Deoxyribonucleic acid (DNA) is the biological molecule within cells that is responsible for transmitting and storing genetic information. Unfortunately, DNA can become damaged, jeopardizing the integrity of this information that is vital for preserving health. Agents that damage DNA, known as reactive oxygen species (ROS), are produced in the normal course of cellular respiration as cells make energy by converting oxygen into water. They can also be introduced by outside sources such as ionizing radiation and certain transition metals. The experiments proposed here will focus on examining a specific type of DNA damage called DNA base oxidation, where the structure of the DNA base, responsible for storing genetic information, is altered. This particular type of DNA damage has been implicated in causing cellular aging, cancer, and neurological disorders like Alzheimer?s disease and amyotrophic lateral sclerosis. The goal of this proposal is to investigate the effect of the spiroiminodihydantoin (Sp) lesion on the dynamics, packaging, and repair of cellular DNA. This highly-mutagenic lesion, which is formed when ROS react with guanine bases in DNA, produces the same types of mutations found in some human lung tumors, and it has also been correlated with the progression of color cancer in mice with infection-induced colitis. In order to understand how cells detect and repair these kinds of DNA lesions, it is important to examine their base pair opening dynamics. Nuclelar Magnetic Resonance (NMR) techniques will be used in Specific Aim 1 to measure the base pair opening dynamcs for the Sp lesion, allowing us to better understand how this lesion is located by DNA repair proteins. The packaging of Sp lesions in nucleosomes, the most fundamental unit of chromatin, will be examined in Specific Aim 2 with the goal of providing information about how these lesions affect nucleosome assembly. Finally, in Specific Aim 3, the ability of base excison repair proteins to excise the Sp lesion from nucleosomes will be investigated. In sum, the results obtained from these studies will provide important insight into the biological processing of the Sp lesion in cells and will allow us to better understand how it may contribute to causing diseases like cancer.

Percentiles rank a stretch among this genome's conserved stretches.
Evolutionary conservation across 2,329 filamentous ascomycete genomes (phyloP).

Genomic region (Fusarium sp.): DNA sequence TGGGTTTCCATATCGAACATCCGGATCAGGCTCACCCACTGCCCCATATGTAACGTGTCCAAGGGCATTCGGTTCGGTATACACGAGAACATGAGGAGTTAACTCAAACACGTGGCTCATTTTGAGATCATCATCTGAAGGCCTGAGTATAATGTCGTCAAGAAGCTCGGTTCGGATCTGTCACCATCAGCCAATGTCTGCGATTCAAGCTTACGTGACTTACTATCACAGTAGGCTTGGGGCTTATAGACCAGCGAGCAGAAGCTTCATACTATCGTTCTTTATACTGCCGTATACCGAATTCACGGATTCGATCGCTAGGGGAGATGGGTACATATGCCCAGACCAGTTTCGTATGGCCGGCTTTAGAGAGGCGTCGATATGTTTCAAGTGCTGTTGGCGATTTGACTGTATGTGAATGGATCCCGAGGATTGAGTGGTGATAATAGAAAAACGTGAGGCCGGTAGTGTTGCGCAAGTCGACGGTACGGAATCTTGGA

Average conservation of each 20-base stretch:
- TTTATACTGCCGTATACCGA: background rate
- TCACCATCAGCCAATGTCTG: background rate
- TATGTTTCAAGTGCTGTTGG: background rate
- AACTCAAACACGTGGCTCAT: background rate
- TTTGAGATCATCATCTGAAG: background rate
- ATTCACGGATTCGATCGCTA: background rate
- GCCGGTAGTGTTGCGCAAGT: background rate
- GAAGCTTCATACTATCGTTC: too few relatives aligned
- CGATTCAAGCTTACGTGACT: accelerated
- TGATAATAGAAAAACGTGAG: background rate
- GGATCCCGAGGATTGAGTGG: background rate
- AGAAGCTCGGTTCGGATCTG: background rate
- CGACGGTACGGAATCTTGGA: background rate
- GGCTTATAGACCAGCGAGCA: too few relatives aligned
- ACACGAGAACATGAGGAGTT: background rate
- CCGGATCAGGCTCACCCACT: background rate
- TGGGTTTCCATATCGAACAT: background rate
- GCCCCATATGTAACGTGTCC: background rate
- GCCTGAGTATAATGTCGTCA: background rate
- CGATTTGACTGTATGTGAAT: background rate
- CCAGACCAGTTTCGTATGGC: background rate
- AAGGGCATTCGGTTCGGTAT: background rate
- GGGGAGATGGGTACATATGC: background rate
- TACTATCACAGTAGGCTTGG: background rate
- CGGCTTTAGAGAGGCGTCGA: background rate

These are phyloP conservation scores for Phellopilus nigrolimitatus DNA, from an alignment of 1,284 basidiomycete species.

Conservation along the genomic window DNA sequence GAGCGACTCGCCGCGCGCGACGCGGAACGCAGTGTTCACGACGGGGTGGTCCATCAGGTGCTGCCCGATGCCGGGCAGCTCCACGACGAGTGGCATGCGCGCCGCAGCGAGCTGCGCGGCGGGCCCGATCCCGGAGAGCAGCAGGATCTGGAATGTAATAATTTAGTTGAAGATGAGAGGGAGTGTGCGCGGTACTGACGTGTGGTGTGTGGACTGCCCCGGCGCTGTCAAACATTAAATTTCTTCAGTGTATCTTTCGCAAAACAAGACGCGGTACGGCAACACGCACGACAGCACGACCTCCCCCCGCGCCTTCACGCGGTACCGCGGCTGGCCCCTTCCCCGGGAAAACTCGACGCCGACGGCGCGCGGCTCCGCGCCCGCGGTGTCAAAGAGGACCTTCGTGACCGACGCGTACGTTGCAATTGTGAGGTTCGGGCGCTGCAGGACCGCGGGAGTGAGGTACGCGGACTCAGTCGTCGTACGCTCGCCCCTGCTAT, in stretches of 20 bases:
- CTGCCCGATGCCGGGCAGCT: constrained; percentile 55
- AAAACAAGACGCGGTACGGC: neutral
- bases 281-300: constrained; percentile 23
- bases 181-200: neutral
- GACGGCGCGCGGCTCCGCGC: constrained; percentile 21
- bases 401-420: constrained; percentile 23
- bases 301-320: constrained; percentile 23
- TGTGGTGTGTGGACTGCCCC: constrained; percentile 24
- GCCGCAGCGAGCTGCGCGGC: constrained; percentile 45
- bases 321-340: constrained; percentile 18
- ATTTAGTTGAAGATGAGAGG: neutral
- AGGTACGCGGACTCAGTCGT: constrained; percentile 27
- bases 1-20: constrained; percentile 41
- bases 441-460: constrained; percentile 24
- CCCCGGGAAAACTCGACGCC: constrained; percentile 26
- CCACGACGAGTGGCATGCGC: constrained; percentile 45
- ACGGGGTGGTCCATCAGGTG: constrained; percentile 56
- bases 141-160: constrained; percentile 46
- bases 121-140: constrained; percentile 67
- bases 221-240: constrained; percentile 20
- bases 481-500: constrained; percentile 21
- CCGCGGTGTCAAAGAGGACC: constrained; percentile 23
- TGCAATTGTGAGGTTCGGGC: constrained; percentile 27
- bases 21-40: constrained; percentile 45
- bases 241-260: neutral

Public Health Relevance

Oxidative DNA damage can cause cellular aging, cancer, and neurological disorders. The goal of this proposal is to investigate the effect of a particular type of this damage, known as the spiroiminodihydantoin (Sp) lesion, on the dynamics, packaging and repair of DNA. The results from these studies will provide important insight into how the biological processing of the Sp lesion contributes to causing disease.

Agency
National Institute of Health (NIH)
Institute
National Cancer Institute (NCI)
Type
Academic Research Enhancement Awards (AREA) (R15)
Project #
2R15CA149958-02
Application #
9656270
Study Section
Macromolecular Structure and Function B Study Section (MSFB)
Program Officer
Knowlton, John R
Project Start
2011-03-01
Project End
2021-12-31
Budget Start
2019-01-18
Budget End
2021-12-31
Support Year
2
Fiscal Year
2019
Total Cost
Indirect Cost
Name
Smith College
Department
Chemistry
Type
Schools of Arts and Sciences
DUNS #
066989427
City
Northampton
State
MA
Country
United States
Zip Code
Norabuena, Erika M; Barnes Williams, Sara; Klureza, Margaret A et al. (2016) Effect of the Spiroiminodihydantoin Lesion on Nucleosome Stability and Positioning. Biochemistry 55:2411-21
Gruessner, Brian; Dwarakanath, Megana; Stewart, Elizabeth et al. (2016) Effect of Base-Pairing Partner on the Thermodynamic Stability of the Diastereomeric Spiroiminodihydantoin Lesion. Chem Res Toxicol 29:279-84